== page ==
I cook mine in water with extra virgin olive oil.
I don't know what the instructions say, they are all in Italian.



I have the Kitchen-Aid mixer but never bought the pasta attachment. My hands are large enough I have a knack for feeding the pasta through the machine while turning the crank through the progressively thinner stages of the dough.

I have a mix like that and I don't have the attachment either. I have mastered the crank method too! lol I know what settings to put it on for what thickness I want and what pasta. It took me a while but trial and error and now my pastas have their set settings.




For those who have never used a pasta machine it may be surprising to them how elongated a fist full of dough becomes around setting 6 or 7, which is about where I find it best for most pastas. A final setting of around 4 or 5 works best for spaghetti in that machine.

I cut my pieces into smaller sections for when I feed the pasta thru because I'm only cooking for me. My noodles are half the length of most. I used 4 to roll it out and then 1 as the setting for the thickness I wanted before I cut the pasta shape but this was for fettucini. I used a higher setting for the spaghetti noodles and lasagna noodles.


An electric machine is good for those with smaller hands or who have trouble handling the dough and cranking the handle or is just simply easier, but there will be a few die-hards that like the manual-crank machines who like the feel of the dough.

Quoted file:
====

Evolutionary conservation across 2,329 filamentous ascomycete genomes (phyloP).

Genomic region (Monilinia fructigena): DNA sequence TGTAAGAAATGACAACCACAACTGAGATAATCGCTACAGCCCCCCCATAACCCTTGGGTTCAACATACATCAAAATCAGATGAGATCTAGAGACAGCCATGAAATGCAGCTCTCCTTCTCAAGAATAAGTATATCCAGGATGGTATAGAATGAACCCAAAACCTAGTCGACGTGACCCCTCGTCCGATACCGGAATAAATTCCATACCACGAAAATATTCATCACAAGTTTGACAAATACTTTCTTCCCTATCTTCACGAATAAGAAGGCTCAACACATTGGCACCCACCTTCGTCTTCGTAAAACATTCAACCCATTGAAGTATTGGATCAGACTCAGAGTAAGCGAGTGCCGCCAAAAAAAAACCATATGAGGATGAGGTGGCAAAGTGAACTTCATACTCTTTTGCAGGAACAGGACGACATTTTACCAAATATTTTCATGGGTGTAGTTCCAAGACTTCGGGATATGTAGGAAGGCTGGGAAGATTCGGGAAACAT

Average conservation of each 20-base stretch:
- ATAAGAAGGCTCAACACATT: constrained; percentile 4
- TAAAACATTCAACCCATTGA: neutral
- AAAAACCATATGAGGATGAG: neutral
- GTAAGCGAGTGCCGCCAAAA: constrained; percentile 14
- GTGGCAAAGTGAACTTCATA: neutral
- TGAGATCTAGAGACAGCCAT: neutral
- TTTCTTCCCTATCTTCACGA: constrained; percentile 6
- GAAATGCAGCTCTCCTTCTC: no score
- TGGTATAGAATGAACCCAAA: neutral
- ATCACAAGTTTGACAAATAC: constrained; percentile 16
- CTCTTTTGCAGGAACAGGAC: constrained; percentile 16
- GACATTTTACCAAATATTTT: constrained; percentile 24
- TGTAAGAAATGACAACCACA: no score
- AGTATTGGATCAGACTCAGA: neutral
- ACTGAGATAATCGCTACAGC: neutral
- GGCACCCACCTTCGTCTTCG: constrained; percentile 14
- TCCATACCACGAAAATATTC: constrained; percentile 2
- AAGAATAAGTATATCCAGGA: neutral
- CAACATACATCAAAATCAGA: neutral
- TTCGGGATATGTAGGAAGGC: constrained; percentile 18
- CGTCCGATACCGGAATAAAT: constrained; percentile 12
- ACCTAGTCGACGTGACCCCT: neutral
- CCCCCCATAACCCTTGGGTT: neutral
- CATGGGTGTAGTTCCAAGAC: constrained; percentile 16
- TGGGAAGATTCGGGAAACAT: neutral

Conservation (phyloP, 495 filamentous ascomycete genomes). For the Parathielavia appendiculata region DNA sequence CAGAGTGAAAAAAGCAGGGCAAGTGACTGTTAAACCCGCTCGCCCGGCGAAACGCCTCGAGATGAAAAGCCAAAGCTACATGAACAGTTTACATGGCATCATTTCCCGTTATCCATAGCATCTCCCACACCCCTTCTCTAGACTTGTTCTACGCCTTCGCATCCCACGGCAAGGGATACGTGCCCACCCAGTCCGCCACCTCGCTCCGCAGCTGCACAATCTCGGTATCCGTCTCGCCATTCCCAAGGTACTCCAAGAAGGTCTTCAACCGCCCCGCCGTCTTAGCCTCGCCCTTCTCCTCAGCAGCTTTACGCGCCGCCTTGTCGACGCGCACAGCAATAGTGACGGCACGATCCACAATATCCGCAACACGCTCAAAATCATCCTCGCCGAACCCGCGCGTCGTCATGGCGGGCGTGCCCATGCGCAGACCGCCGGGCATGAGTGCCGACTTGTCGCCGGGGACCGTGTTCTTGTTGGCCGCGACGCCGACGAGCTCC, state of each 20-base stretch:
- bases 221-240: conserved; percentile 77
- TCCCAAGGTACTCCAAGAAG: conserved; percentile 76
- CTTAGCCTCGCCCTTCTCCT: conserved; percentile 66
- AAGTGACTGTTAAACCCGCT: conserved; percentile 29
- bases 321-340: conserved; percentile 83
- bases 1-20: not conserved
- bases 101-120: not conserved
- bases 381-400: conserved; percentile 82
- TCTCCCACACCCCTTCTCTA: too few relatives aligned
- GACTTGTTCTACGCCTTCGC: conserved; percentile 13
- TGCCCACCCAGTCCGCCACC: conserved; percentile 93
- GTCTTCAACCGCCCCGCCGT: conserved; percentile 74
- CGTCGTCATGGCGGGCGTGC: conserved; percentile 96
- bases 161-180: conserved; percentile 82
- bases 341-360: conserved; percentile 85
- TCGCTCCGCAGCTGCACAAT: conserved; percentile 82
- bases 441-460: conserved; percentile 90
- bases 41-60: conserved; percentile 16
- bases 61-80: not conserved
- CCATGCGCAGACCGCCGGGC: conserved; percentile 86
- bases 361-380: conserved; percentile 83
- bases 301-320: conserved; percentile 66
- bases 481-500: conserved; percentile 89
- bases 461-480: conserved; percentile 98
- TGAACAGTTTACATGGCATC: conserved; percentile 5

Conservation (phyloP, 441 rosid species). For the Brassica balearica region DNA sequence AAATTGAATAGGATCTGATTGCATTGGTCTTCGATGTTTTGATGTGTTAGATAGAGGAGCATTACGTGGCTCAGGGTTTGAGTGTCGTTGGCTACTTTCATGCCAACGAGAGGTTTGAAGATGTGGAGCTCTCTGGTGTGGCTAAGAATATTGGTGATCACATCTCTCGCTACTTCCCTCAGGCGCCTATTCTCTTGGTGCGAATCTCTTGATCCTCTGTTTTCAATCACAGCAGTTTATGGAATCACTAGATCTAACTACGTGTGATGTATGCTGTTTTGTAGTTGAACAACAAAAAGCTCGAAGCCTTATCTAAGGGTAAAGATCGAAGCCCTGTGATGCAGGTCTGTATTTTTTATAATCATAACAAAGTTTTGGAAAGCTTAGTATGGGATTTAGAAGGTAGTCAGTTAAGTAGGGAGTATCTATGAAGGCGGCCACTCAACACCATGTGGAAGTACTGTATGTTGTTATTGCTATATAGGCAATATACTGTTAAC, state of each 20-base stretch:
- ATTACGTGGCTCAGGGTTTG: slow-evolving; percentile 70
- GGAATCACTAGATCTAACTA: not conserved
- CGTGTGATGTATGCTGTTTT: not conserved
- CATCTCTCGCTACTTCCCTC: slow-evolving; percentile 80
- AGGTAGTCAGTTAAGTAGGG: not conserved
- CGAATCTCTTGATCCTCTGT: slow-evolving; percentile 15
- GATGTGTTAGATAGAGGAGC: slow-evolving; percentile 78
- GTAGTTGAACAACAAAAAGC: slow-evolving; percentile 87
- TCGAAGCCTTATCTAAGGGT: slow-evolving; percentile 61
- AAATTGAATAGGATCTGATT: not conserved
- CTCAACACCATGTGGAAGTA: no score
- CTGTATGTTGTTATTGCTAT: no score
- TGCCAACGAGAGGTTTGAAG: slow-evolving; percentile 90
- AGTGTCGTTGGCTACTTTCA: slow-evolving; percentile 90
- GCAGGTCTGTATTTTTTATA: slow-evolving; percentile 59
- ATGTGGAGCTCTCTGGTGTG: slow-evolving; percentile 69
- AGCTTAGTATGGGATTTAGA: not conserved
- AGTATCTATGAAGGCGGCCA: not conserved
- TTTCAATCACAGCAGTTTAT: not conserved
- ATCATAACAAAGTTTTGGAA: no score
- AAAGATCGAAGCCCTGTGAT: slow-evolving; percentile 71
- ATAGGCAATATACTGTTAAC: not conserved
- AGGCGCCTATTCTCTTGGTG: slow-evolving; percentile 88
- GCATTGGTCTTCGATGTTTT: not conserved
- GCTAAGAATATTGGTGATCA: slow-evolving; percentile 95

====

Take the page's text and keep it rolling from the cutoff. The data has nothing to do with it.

I have tiny hands and love my crank
I could see why for some the electric would be easier. The crank does hurt my hand when I make lasagna lol It takes longer. I think I'm one of those die hards. I'm also one who won't use a bread machine for bread. I prefer to use my hands just like my pasta. I actually pulled my back last year between kneading and cranking that thing for 6 lasagna's I made lol. So yea I'm die hard!



posted on Jan, 21 2012 @ 07:19 AM
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Originally posted by Erongaricuaro
I also use my Atlas to make wonton and eggroll wrappers, but despite the name I find it best to not use egg in these doughs or it comes out less crispy - for those I use the 8 or ultimate thinnest 9 setting on the Atlas 150 machine .

Oh really?! I have to try that. I like wonton wrappers. I made a Middle Eastern dish that requires them, it's a type of ravioli. I actually made a thread but not many looked at it. It doesn't look at that good but damn it was delicious! I would like to make my own wrappers and play around with the shapes and make this again. The egg suggestion is a good one I will keep that in mind when I make them. Thanks!



I also use the machine to make crackers using spices, baking powder and/or yeast in the dough. I have a small hand-cutter with a plain and a crinkled wheel to cut the crackers, and also use the crinkle-wheel to cut my lasagne (plural form of lasagna).